The event isn’t entirely locked away, though: It shows up in the dreams and consciousness of the person affected as if the trauma were happening all over again, in real-time. The sensory input and emotions churn inside the amygdala, looking for the path to the hippocampus so they can be filed away and put to rest. The amygdala doesn’t realize the threat is gone because the hippocampus hasn’t told it “All is okay. Turn off the fuel.” The pathway is damaged.
The typical medical response to PTSD includes painkillers and anti-anxiety medications that can help control the symptoms by blocking chemicals the body uses to fight stress. Treatments also include group therapy, and when that isn’t effective, physicians sometimes chase the problem with more medications. The medications rarely help, only suppressing the anger, hyper-vigilance, and other symptoms. Sometimes, the only effective traditional treatment leaves patients seemingly emotionless.
Worse, the prescription medications that are used actually may inhibit healing in the brain and soft tissue, perpetuating the problem. The brain is in a constant state of stress and anxiety resulting in a systemic inflammatory response resulting in more pain and anxiety. The ultimate consequence is an ever-increasing suicide rate among veterans.
In Lethal Warriors: When the New Band of Brothers Came Home, journalist David Phillips wrote, “…PTSD—or shell shock, or whatever you want to call it—is not just a subjective bundle of feelings. It is a physical wound of war. Situations that remind the individual of the traumatic event can trigger an excessive release of stress hormones and over-activation of the amygdala, which further augments stress hormone release. The result is severe emotional distress—racing thoughts, anger, and hypervigilance.”
Phillip Blair, MD, a consultant to CBD manufacturer Elixonal, also spoke during the Cannabis World Conference. He cited several studies indicating “severe trauma causes a breakdown in the pathways in the cerebellum that allow us to reconcile traumatic events.” These “broken” pathways inhibit the ability to resolve the trauma, effectively stopping the ability to heal.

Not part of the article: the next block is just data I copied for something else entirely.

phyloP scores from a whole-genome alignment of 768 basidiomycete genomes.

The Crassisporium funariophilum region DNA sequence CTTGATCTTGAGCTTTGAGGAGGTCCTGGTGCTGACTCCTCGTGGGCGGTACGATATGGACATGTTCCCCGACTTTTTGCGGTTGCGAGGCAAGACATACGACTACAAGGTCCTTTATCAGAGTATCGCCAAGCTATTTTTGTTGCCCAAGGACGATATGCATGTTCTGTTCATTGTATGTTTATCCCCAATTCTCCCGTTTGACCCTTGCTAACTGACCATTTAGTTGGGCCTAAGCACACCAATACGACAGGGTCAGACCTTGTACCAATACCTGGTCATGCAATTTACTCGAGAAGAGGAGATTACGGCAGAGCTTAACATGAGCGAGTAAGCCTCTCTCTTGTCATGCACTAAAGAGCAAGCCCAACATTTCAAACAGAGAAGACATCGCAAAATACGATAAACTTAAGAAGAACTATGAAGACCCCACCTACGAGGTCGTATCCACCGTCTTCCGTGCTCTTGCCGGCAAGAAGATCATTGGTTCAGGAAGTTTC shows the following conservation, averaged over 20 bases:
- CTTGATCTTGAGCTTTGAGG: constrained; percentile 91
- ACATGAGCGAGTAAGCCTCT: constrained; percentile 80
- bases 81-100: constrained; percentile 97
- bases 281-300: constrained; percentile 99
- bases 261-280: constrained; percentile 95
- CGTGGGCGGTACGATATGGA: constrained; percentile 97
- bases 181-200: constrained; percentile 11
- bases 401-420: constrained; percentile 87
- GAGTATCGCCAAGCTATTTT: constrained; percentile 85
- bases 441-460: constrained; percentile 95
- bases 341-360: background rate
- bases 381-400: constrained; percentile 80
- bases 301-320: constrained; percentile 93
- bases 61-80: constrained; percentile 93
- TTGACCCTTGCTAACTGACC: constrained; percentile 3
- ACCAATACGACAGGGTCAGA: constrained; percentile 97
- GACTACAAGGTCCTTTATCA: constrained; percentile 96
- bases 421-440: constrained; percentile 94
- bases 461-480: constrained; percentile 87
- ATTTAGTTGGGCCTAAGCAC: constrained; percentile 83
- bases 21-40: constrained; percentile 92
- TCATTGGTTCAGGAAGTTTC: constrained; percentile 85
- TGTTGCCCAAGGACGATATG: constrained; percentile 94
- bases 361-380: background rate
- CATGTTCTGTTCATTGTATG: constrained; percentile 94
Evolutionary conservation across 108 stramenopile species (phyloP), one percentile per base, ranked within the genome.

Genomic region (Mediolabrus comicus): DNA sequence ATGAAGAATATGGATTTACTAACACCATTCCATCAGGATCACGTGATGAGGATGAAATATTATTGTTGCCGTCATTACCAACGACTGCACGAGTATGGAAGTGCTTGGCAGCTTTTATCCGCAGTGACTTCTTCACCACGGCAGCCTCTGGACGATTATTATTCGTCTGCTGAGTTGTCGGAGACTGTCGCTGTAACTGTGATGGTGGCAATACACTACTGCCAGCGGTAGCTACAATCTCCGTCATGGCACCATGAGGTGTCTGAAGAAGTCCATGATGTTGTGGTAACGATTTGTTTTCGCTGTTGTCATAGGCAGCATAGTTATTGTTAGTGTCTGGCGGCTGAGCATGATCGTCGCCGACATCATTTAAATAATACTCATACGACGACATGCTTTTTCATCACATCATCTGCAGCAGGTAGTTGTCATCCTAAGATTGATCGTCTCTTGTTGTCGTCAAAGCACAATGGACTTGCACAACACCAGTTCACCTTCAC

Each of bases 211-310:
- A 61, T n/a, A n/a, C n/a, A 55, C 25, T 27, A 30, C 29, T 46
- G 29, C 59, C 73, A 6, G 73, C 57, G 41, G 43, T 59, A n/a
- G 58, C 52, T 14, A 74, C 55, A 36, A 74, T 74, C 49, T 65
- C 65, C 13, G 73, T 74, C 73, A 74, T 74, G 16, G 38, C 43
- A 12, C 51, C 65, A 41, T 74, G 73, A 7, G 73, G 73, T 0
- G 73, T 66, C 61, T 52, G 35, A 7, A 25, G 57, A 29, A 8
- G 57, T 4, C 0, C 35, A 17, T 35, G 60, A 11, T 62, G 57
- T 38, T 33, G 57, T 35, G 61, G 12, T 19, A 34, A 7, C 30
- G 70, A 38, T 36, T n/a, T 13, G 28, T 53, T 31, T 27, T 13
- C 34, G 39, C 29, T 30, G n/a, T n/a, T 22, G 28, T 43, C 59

According to Blair, recent research indicated CBD acts as a neural regenerator and anti-inflammatory agent, allowing pathways to reform (heal) and bringing homeostasis back to brain function. CBD allows the brain to repair pathways between the hippocampus and amygdala so the fight-or-flight response turns off, the memories can be filed and cataloged, and the person can rest. More importantly, restoring communication reduces—and in some cases may eliminate—the need for prescription medications.
What we can understand, we can fix. Those with PTSD needn’t suffer. Cannabis may not be a cure, but it can play a significant role in treatment and recovery, potentially preventing thousands of PTSD-related suicides a year. Our veterans fought for us. We can do no less than fight for them.
A noted speaker and published author, Dr. Miller is President of Autogenic Industrial Solutions and an expert in Worker’s Compensation cost containment, pain management and cannabis. He has been approved by several workers compensation insurance companies to implement cannabinoids (CBD) to treat injured workers with chronic pain and opioid addiction.